My favorite climb of the trip, though, was going up the spine of Stripe Rock (5.4?) with my dad. We did four pitches between super scant belay spots. I built a different kind of anchor every time. I forgot the camera, but not the look on my dad’s face when he topped out. Very lucky and gratifying to see him get back into climbing some thirty years after he last roped up.

Yet family and good travel partners don’t solve the bizarre and gap around 5.9 climbing at the City. Maybe it’s just the way the rock works, in that most of the granite flat enough to warrant a 5.9 slab has had much of the patina worn down, which seems to push it into harder or easier grades. Then, the steeper buckets that might be 5.9 often fall into the 5.8 realm, a catch-all for a frighteningly wide array of diverse and interesting climbing at the City. If nothing else, it stretched my mind out.

A nighttime climb of Private Idaho, 5.9 Photo by Devin Schmit

And similarly: all the stick clip toters at Smith Rock complaining about high first bolts should probably take a visit to the City, where my peasant notions about running it out right off the deck were quickly crushed and left to die. Take New York Is Not The City (5.10 or 5.9) as an example: a quick V2 move right off the deck leads to 40ft of unprotected, easy climbing. The first bolt is probably 50ft up there. If you need a place to challenge your gym climbing notions or refocus your understanding of the YDS, the City should be high on your list. Good skills with small TCUs and wires can cut down the runouts in many places, as John well proved.

The guidebook makes much mention of how the contentious practices and ideals of sport climbing were seen during the eighties and nineties at the City. However, with the advent of the area as a National Reserve (it’s still managed as a state park of Idaho), route development ran into a permitting process that seems to have slowed development to a glacial crawl. I’m keen to learn more about it, but it seems that most of the current work going into new routes and keeping up older ones is going on at Castle Rock State Park (which you should also visit) nearby. Expect some spinning bolts in various states of mank at the City. There’s a feeling of climbing inside of a time capsule, of visiting a different era of what rock climbing was.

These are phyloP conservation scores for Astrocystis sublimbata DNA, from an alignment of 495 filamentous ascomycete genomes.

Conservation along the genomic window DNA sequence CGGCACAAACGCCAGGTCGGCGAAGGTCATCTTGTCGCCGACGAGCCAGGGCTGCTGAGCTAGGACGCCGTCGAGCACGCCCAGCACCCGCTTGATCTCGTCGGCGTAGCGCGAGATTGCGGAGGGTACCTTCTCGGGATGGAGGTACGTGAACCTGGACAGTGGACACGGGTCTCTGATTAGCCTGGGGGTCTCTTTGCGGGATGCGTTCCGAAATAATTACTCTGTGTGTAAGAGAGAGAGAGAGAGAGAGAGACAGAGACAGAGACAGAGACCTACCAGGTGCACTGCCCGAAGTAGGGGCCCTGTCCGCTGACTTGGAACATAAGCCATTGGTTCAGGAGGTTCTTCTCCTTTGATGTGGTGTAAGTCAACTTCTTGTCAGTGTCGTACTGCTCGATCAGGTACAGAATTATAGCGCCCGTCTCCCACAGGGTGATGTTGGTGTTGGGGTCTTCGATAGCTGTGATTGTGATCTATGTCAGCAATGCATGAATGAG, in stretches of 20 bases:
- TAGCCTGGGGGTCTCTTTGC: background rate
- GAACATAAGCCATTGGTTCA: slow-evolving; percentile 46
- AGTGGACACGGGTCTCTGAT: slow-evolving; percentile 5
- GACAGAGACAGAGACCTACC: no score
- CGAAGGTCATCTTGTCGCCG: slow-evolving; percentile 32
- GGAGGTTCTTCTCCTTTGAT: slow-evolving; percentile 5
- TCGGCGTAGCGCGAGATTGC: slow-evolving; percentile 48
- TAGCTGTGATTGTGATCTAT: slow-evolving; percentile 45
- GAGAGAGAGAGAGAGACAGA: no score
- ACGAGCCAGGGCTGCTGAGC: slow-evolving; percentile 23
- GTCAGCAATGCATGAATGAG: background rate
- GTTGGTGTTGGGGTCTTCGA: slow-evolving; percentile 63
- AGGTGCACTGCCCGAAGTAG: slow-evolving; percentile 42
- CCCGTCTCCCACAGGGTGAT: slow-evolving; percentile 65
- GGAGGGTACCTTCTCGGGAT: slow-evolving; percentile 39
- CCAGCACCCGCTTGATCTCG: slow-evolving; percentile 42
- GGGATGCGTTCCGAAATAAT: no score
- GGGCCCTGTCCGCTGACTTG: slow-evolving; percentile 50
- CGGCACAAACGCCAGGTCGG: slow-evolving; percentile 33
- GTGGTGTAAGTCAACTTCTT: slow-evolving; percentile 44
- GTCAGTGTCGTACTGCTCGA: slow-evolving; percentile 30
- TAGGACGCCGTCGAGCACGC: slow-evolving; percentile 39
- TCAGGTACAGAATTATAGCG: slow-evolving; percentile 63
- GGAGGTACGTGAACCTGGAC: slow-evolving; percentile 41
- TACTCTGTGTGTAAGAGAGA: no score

Following John up some route in the Crackhouse area of Castle Rocks. He placed a hex in impeccable style, and then used a British accent for the rest of the climb. Photo by Devin Schmit

A note on cords: John and I wandered around the City for days with two 70m ropes in tow. Many of the climbs can’t even be toproped with a 70, so be prepared to tag line and double rope rap consistenly. Don’t bring a single 60m and be that climber.

Details I haven’t covered yet:

-Entry is free, yet camping overnight is part of an arcane and somewhat mystical process of reservations that you should take care of in advance. The park suggests that two cars, two tents, and eight people are somehow able to coexist in one camping spot—good luck making that happen.

-Pit toilets are near most the camping, but not all of it. A couple different water options meant it was fine when our well (at Bath Rock) went orange on day three.

-Showers, spotty cell reception, and a smattering of spendy groceries are available in Almo, as well as a hot spring that we didn’t visit. Definitely do your grocery shopping someplace much bigger before the trip.

-It’s high-ish desert: bring the salve/lotion, because you’re going to need it.

Recommended routes that we did (that I remember):


Bath Rock’s rebar route is the shortest via ferrata ever. Very worth it.

If you like long, flat, unprotectable runouts, the spine of Stripe rock can be done in 3-4 pitches between good gear anchor sections. My dad loved it. Bring a singles rack .3-4” and some big slings, plus two ropes to get down. 70m crosses the pitches well.


Adolescent Homosapien
Intruding Dike
Wheat Thin
Cruel Shoes


Rye Crisp
Carol’s Crack
Delay of Game
Morning Glory
Fred Rasmussen
Too Much Fun


Private Idaho
Mystery Bolter
Scream Cheese


Bloody Fingers
Thin Slice
Lost Pioneers
Tribal Boundaries
Deez Guys
New York Is Not The City


Huge thanks to all the partners, friends, and family for a killer trip. Also thanks to all the photographers who took photos when my single camera battery died.